We truly don’t have the time for any sort of ‘slog.’ Reflect on the pace of change over the past decade and tell me with a straight face and all sincerity we have even until 2032 to somehow pull things together.

Ben the Layabout
Ben the Layabout
Reply to  Götterdamn-it-all
2 years ago

I just finished reading and participating in a Musk and Twitter discussion elsewhere. There perhaps was no consensus, but mine and several other participants might be summed as follows: We cheer on Musk as anyone, if for no other reason than he is challenging the Woke status quo and apparently is giving fits to the foaming at the mouth liberals in media. There is a certain entertainment value to watching a liberal pundit metaphorically flopping around on the floor, clutching his chest, gasping and turning blue. 😀 Many of us remain dubious of his motives. After all, here is the… Read more »

The Infant Phenomenon
The Infant Phenomenon
Reply to  Tired Citizen
2 years ago

” … the media will go in full battle mode … .”

IFF there’s an unfailing supply of electricity. And IFF there’s enough for the broadcasters *and* for everybody’s TV set.

But suppose somebody decides that should not be allowed to happen?

ProZNoV
ProZNoV
2 years ago

Can we all agree that when the fed raises interest rates and investment firms like Blackrock and Tricon (Canadian) who’ve been overpaying for huge blocks of US single home units with highly leveraged cheap money and inevitably go bankrupt when home prices crash, there’s NO BAILOUTS?

And maybe jail time for CEOs? (A man can dream)

Glenfilthie
Glenfilthie
Member
Reply to  ProZNoV
2 years ago

No it’s all Putin’s fault and things will go swimmingly once Russia, China, and India are defeated and all your kids are gay….

Jack Dobson
Jack Dobson
Reply to  ProZNoV
2 years ago

I suspect BlackRock and Co. will snap up even more real estate as the Dirts thrown out of work default. But, yes, the lesser Clouds will take a direct hit and implode.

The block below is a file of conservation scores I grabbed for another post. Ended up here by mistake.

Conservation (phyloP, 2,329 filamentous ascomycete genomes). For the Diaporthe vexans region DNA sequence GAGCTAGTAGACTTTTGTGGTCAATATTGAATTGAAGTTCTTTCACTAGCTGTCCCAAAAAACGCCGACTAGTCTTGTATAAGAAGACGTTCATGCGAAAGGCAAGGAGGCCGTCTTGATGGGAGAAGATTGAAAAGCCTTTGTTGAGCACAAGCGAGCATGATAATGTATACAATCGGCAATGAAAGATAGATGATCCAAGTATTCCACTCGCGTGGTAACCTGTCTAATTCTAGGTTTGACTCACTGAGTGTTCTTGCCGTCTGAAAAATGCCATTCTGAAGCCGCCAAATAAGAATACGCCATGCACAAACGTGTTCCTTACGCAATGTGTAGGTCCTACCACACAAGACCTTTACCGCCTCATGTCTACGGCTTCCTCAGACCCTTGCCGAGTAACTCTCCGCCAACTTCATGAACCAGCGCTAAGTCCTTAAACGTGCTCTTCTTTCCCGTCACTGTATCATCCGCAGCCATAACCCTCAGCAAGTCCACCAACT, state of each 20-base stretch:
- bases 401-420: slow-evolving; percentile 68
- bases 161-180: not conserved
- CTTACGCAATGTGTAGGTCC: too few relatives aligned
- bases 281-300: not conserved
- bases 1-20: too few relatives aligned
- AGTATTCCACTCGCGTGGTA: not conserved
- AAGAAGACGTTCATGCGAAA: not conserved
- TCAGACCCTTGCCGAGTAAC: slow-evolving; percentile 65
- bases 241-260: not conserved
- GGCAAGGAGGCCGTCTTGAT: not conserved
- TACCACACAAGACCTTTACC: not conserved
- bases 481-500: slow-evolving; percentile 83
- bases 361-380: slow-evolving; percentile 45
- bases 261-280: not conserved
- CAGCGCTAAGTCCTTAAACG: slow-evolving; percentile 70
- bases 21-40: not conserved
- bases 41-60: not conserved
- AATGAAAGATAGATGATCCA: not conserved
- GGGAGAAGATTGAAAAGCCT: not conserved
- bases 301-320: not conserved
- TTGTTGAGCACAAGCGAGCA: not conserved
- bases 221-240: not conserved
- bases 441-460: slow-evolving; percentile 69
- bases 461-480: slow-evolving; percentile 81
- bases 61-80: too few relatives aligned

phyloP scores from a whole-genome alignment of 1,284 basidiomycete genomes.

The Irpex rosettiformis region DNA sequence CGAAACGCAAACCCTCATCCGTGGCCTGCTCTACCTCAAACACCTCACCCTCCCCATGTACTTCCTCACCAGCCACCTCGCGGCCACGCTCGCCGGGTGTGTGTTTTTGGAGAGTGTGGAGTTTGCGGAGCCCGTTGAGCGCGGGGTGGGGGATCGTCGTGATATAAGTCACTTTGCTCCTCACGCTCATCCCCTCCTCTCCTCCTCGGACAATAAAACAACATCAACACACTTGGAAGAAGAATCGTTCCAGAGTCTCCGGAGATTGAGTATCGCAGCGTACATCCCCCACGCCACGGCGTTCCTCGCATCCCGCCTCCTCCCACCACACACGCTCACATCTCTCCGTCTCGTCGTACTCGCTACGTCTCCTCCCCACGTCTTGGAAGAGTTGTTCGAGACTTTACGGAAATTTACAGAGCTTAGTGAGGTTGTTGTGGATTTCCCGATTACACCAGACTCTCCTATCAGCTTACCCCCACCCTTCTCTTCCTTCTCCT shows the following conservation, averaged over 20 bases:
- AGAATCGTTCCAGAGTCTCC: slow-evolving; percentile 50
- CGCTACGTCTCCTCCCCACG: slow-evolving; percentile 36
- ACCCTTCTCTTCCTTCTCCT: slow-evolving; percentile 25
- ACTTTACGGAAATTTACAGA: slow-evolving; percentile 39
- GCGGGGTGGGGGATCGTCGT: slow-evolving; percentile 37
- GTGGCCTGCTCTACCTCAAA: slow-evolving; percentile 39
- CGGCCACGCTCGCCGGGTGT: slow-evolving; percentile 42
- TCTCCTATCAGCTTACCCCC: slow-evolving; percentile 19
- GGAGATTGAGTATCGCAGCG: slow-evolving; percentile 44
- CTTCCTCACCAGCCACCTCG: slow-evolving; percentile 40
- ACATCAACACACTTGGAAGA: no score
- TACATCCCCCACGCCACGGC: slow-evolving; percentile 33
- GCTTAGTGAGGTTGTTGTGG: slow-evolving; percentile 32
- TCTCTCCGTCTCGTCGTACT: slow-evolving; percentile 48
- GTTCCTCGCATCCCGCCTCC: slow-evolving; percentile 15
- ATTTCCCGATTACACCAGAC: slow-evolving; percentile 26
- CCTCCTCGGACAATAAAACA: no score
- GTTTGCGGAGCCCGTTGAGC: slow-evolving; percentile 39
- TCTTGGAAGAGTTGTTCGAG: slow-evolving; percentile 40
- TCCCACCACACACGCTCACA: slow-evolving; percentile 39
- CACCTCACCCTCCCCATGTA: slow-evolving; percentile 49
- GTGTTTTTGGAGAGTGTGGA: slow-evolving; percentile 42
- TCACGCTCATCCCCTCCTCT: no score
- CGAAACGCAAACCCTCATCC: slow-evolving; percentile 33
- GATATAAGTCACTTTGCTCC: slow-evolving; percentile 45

miforest
Member
Reply to  Jack Dobson
2 years ago

have a look at this jack, they got plans for more than real estate. https://www.brighteon.com/b02e43b7-fcfc-49bc-9b66-c882e6c51621

Jack Dobson
Jack Dobson
Reply to  miforest
2 years ago

That’s totally not psychotic, but it does illustrate the intended endgame.

The Infant Phenomenon
The Infant Phenomenon
Reply to  Jack Dobson
2 years ago

“I suspect BlackRock and Co. will snap up even more real estate as the Dirts thrown out of work default.” In conditions like that, I don’t think courts would be operating or, if they were, that they would be able to enforce any judgment that they might make. If we get to the point–and the prospect is very real now–at which there is no distribution system and no payments system, I don’t see how any sort of courts or police could even exist. It doesn’t seem realistic to me to expect millions of people to accept homelessness and hunger just… Read more »

Jack Dobson
Jack Dobson
Reply to  The Infant Phenomenon
2 years ago

Whether it will work or not, think “warlordism.” Blackrock will have its own means of dispute resolution and subsequent enforcement. We’ve seen that in recent history when private trusts used Pinkerton to settle labor disputes.

Antifa requires backing of the State, but something along those lines will be deployed.

To be clear, I agree the die is cast and things are moving to a head. The Clouds very well may lose–I’ll even venture they likely will lose, but how many of us are taken down with them?

ProZNoV
ProZNoV
Reply to  Jack Dobson
2 years ago

Probably.

They’re not going to like it when Congress or the President wave their magic wand and declare a “rent holiday” due to the depression, or the regulations that are going to come in the form of a “Renters Bill of Rights”.

trumpton
trumpton
Reply to  ProZNoV
2 years ago

You will find that will only apply to small landlords and just focus on those evil individuals who have 2 or more homes.

Large companies will obviously be exempt.

karl von hungus
karl von hungus
Reply to  ProZNoV
2 years ago

that’s going to be lit. people will start squatting in corporate homes, or burning them down. blackrock is doomed, and i could not be happier.

Jack Dobson
Jack Dobson
Reply to  karl von hungus
2 years ago

The lit-est part will be watching grifters like Sharpton trying to explain to Shitavious and Shanika why they shouldn’t burn their Blackrock-owned homes.

“Blackrock, sheeeit, it’s Whiterock, motherfucka,” Shitavious said, filling his Molotov cocktail with leftover Maddog 40/40.

Professor Alfred Sharpton
Professor Alfred Sharpton
Reply to  Jack Dobson
2 years ago

Excuse me, but his name is Shitquan and he drinks Mad Dog 20/20. Get it right.

Jack Dobson
Jack Dobson
Reply to  Professor Alfred Sharpton
2 years ago

40/40 is the extra strength, grape drank stuff.

Ben the Layabout
Ben the Layabout
Reply to  Jack Dobson
2 years ago

Even pure alcohol while flammable, would not make good combustible for a Molotov cocktail. Most types of drinkable alcohol won’t even light on fire until you get well into the 100+ proof ( > 50% ethanol) range. All malt products, wines and even a surprising number of “hard liquor” are, for all practical purposes, non-flammable.